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Originally Posted by EFBprobs View Post
It's gonna be tough to get away with not paying for private through commercial. There are some flight schools around, especially in FL that will pay for CFI/II if you sign a contract to instruct with them for a certain number of years. If thats how you want to build your hours. If you want it to go as fast as possible through the instructor route, you'll probably have to pull out a loan and go to a place like ATP or an equivalent that'll get you zero-hero (CFII) as fast as you're willing to go. What I would recommend, if you want to go corporate, is finding a flight school that also has a part 91 charter operation. Something with a pilatus or king air 90 or something like that which doesnt need a type rating. Once you get your commercial they may get you trained on those and build hours that way. Best advice I can give you is to call the flight schools in your area and see what they have to offer.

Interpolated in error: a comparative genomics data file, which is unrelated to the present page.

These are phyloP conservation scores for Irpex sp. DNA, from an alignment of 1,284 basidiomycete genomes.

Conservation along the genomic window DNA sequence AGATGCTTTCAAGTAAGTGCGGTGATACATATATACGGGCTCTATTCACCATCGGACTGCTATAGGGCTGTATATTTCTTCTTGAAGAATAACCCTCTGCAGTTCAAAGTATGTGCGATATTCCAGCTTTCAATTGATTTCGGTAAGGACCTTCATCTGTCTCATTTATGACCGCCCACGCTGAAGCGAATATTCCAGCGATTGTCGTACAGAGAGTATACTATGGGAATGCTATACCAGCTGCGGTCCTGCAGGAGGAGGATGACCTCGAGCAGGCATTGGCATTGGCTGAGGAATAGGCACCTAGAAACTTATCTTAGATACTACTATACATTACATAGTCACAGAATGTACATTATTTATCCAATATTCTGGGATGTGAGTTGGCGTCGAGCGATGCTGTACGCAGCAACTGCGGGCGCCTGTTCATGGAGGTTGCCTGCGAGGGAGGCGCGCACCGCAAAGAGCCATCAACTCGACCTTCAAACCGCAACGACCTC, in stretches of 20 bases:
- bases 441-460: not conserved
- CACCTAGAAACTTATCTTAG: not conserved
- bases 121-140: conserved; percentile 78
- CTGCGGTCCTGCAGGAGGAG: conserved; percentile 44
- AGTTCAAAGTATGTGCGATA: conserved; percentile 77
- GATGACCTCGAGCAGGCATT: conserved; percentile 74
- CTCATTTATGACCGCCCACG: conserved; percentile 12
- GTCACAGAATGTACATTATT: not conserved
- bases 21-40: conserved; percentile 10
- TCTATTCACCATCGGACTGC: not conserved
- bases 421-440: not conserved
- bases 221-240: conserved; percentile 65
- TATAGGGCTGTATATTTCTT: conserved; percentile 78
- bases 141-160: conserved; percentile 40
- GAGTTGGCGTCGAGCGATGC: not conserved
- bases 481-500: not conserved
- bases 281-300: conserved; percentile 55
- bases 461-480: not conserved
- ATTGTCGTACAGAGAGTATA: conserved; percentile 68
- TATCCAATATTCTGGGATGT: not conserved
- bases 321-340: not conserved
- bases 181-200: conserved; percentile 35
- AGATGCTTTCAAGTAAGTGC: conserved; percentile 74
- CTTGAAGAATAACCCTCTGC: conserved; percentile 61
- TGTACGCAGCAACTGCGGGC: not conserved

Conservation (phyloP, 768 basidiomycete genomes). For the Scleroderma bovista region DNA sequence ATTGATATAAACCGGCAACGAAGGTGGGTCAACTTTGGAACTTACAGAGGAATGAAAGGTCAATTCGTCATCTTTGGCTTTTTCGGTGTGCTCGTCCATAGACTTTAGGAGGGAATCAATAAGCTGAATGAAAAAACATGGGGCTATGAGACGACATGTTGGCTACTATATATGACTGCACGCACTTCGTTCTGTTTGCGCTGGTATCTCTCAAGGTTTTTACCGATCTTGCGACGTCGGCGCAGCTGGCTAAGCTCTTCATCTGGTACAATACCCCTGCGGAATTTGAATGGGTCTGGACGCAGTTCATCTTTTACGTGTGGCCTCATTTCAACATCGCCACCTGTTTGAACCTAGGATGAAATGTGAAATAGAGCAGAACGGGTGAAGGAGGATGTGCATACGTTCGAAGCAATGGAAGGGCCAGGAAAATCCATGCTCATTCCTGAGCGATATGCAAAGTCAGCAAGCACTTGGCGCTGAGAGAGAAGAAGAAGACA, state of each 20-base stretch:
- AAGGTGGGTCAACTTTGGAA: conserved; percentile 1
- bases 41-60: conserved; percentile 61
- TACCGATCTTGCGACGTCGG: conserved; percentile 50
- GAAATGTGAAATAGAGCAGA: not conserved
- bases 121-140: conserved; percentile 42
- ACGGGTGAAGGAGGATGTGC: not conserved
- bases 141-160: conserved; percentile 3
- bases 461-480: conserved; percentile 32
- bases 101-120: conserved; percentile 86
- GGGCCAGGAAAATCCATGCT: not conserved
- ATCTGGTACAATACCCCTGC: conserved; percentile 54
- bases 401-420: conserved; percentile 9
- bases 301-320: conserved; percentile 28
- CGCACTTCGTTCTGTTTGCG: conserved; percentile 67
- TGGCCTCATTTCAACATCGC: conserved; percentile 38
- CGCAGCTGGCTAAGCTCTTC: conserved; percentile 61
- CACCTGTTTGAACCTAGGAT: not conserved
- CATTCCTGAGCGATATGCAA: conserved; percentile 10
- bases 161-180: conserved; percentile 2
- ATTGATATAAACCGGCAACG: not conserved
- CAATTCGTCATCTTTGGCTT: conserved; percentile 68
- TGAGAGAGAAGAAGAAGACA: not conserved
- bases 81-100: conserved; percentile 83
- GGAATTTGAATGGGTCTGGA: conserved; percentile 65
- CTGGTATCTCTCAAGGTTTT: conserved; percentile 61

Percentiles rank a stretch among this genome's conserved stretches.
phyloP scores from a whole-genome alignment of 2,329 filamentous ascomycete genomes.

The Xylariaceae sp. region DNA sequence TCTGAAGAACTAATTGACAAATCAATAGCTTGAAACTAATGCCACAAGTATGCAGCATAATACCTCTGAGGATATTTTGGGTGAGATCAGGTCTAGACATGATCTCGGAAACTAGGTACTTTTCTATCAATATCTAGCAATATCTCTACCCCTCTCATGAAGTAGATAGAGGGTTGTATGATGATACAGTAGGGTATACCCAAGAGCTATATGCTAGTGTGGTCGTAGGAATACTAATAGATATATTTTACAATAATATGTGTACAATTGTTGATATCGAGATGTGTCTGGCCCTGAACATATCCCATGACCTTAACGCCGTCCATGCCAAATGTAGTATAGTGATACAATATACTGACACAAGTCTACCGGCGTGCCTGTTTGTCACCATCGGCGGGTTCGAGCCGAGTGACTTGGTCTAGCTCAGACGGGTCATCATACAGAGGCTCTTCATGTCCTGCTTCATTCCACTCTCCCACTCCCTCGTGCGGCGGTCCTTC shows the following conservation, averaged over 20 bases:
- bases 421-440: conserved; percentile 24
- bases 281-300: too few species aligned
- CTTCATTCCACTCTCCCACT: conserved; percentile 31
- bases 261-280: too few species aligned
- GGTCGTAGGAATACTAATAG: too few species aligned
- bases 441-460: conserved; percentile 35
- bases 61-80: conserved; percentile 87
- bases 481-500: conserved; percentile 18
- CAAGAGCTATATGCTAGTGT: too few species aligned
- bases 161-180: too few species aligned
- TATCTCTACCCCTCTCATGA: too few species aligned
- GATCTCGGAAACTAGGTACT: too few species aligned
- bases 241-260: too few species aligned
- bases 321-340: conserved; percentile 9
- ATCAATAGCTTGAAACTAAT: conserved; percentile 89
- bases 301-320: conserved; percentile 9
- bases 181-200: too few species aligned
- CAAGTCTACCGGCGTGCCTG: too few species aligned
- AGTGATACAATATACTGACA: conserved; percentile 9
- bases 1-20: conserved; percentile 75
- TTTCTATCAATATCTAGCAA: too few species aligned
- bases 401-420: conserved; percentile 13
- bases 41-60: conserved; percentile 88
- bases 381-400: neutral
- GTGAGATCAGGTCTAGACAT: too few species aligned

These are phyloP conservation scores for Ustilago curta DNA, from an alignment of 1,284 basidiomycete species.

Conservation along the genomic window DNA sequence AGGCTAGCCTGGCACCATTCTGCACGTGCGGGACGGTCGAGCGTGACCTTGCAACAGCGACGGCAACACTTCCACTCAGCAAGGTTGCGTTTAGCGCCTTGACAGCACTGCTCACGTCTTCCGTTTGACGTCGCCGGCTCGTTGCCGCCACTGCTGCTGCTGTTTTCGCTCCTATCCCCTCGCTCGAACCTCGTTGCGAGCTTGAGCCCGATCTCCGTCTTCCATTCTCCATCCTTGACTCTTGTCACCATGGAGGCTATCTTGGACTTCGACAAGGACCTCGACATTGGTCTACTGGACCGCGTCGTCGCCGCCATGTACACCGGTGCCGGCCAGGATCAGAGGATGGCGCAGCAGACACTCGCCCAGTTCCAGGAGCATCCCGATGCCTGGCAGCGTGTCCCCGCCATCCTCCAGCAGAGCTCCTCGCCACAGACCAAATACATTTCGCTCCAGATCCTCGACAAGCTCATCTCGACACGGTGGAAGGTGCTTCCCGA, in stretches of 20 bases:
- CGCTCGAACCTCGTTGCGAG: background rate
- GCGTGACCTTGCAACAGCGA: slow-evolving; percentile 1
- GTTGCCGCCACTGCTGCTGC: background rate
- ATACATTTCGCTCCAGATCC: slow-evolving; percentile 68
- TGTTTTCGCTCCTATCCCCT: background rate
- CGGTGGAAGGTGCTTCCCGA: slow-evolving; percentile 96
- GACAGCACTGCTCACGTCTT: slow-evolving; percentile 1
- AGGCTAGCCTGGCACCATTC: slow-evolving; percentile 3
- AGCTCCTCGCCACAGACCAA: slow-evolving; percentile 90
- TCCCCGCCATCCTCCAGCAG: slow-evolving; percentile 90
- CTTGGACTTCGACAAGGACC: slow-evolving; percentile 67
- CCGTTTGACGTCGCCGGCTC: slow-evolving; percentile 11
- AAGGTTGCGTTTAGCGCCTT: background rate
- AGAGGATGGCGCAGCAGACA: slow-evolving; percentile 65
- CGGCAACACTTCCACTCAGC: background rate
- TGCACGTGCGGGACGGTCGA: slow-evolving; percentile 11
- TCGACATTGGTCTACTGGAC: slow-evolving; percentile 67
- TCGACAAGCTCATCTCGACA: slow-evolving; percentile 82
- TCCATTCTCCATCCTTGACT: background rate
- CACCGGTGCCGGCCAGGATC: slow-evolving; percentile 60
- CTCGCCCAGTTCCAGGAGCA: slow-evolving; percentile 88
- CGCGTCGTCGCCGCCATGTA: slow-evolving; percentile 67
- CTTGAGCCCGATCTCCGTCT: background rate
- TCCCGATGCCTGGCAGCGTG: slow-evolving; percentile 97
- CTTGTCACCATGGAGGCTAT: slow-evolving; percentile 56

I can't do the CFI route because that would come with a huge drop in income, which I can't afford to absorb. Again, as much as I want to achieve my goal, albeit later in life, I can't do it at the expense of too much sacrifice on my family's part.

The funds I have available to me are as follows: I have $5,000 in my student account at the FBO.

To complete my PPL, I can use that $5,000, as well as an additional $3,000 per year in tuition assistance benefits from the National Guard.

After I get my PPL, my GI Bill from the VA kicks in, I get another $9,000-$12,000 per year in addition to the $3,000 military tuition assistance benefit to complete my other ratings.

I'm pretty sure if I take a regimented approach, I could minimize the out of pocket costs as I get my ratings, while juggling a full-time career, but as someone who has been there and done that, I appreciate your insight.